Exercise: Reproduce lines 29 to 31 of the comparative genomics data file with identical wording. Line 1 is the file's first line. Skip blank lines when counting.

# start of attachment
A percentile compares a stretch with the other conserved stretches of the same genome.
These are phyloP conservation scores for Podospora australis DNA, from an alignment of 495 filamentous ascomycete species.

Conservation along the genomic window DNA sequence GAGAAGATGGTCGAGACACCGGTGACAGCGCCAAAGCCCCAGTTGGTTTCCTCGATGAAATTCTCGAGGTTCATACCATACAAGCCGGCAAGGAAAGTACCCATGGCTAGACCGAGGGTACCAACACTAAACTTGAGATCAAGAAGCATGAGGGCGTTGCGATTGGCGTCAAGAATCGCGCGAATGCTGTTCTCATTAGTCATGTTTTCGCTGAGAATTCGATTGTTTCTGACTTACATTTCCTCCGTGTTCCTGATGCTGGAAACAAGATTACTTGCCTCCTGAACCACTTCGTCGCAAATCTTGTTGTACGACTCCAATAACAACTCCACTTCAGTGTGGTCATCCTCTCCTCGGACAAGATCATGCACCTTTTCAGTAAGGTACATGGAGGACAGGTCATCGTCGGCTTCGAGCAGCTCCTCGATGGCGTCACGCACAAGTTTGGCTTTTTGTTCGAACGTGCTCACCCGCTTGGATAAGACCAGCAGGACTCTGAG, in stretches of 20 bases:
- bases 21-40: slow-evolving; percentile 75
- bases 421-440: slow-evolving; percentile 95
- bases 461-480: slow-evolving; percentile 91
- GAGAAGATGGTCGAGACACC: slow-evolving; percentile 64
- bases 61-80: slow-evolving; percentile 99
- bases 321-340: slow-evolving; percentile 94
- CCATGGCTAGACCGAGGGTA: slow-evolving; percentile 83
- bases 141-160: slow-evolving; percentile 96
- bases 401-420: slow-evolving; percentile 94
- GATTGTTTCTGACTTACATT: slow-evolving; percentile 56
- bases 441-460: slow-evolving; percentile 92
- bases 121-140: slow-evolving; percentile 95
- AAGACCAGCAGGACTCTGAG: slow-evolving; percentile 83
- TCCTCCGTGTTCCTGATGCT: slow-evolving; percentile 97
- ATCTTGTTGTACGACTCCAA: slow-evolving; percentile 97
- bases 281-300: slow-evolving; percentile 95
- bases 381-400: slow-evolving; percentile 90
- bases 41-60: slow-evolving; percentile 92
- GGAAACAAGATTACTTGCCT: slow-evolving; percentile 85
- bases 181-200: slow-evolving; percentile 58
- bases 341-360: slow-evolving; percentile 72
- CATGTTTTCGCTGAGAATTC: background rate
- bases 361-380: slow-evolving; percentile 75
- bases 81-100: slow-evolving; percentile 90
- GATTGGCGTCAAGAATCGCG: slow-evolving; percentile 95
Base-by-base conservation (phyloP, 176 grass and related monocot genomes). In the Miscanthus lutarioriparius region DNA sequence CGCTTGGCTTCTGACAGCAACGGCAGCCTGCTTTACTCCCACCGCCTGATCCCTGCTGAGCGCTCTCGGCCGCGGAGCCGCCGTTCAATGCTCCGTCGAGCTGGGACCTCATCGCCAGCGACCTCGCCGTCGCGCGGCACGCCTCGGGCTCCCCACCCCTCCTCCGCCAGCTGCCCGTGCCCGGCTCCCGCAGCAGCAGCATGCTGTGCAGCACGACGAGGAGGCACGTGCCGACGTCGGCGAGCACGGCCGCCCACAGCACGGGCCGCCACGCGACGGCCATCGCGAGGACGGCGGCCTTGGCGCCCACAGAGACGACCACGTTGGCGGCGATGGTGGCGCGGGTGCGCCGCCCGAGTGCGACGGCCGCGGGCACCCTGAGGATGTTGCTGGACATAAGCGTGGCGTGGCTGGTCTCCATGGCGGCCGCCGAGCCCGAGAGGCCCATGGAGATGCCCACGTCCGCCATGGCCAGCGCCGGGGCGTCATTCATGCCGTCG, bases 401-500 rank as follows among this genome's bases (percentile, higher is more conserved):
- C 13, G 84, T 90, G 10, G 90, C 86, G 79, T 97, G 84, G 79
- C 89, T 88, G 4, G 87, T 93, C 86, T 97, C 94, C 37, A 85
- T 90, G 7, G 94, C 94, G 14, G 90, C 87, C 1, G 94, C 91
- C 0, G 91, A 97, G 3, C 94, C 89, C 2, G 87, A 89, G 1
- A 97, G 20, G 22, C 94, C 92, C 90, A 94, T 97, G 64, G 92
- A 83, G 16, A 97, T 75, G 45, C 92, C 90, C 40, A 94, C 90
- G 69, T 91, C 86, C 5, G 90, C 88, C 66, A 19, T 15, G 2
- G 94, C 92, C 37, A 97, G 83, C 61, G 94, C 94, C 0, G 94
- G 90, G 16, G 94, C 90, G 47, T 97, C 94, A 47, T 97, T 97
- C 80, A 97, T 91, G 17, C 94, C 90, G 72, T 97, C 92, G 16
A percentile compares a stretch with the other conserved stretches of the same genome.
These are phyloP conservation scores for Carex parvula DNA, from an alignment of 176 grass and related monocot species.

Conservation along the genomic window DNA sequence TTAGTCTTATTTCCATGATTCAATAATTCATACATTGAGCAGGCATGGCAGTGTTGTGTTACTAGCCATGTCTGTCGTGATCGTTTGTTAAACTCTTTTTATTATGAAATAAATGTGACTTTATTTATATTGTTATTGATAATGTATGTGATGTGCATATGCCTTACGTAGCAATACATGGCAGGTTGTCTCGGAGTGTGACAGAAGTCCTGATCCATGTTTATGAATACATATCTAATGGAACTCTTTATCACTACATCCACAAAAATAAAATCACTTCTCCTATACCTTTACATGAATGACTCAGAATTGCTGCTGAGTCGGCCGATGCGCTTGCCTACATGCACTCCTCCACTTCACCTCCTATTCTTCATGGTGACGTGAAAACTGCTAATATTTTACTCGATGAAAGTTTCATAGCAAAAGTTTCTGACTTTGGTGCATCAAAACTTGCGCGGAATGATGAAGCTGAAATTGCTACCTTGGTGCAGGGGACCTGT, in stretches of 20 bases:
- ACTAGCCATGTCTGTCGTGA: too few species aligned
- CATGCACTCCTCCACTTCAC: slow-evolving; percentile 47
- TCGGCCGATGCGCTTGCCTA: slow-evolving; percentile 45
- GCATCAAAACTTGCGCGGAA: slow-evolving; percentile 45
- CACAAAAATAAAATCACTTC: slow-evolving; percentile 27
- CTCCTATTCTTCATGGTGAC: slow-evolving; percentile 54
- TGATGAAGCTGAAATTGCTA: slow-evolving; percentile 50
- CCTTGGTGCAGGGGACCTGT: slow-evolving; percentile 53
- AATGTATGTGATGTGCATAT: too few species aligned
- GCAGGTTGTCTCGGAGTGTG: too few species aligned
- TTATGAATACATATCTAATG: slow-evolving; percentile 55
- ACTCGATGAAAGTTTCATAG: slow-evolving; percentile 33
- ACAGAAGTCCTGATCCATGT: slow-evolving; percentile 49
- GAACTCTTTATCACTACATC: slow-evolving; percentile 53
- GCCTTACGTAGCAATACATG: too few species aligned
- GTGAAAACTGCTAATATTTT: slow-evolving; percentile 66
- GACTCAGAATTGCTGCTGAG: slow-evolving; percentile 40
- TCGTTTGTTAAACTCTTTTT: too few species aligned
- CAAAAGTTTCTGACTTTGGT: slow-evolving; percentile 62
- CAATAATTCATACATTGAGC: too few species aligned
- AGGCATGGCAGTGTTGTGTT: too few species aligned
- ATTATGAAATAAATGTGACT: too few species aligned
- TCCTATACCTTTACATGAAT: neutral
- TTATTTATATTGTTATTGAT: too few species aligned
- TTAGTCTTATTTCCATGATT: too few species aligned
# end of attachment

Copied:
Base-by-base conservation (phyloP, 176 grass and related monocot genomes). In the Miscanthus lutarioriparius region DNA sequence CGCTTGGCTTCTGACAGCAACGGCAGCCTGCTTTACTCCCACCGCCTGATCCCTGCTGAGCGCTCTCGGCCGCGGAGCCGCCGTTCAATGCTCCGTCGAGCTGGGACCTCATCGCCAGCGACCTCGCCGTCGCGCGGCACGCCTCGGGCTCCCCACCCCTCCTCCGCCAGCTGCCCGTGCCCGGCTCCCGCAGCAGCAGCATGCTGTGCAGCACGACGAGGAGGCACGTGCCGACGTCGGCGAGCACGGCCGCCCACAGCACGGGCCGCCACGCGACGGCCATCGCGAGGACGGCGGCCTTGGCGCCCACAGAGACGACCACGTTGGCGGCGATGGTGGCGCGGGTGCGCCGCCCGAGTGCGACGGCCGCGGGCACCCTGAGGATGTTGCTGGACATAAGCGTGGCGTGGCTGGTCTCCATGGCGGCCGCCGAGCCCGAGAGGCCCATGGAGATGCCCACGTCCGCCATGGCCAGCGCCGGGGCGTCATTCATGCCGTCG, bases 401-500 rank as follows among this genome's bases (percentile, higher is more conserved):
- C 13, G 84, T 90, G 10, G 90, C 86, G 79, T 97, G 84, G 79
- C 89, T 88, G 4, G 87, T 93, C 86, T 97, C 94, C 37, A 85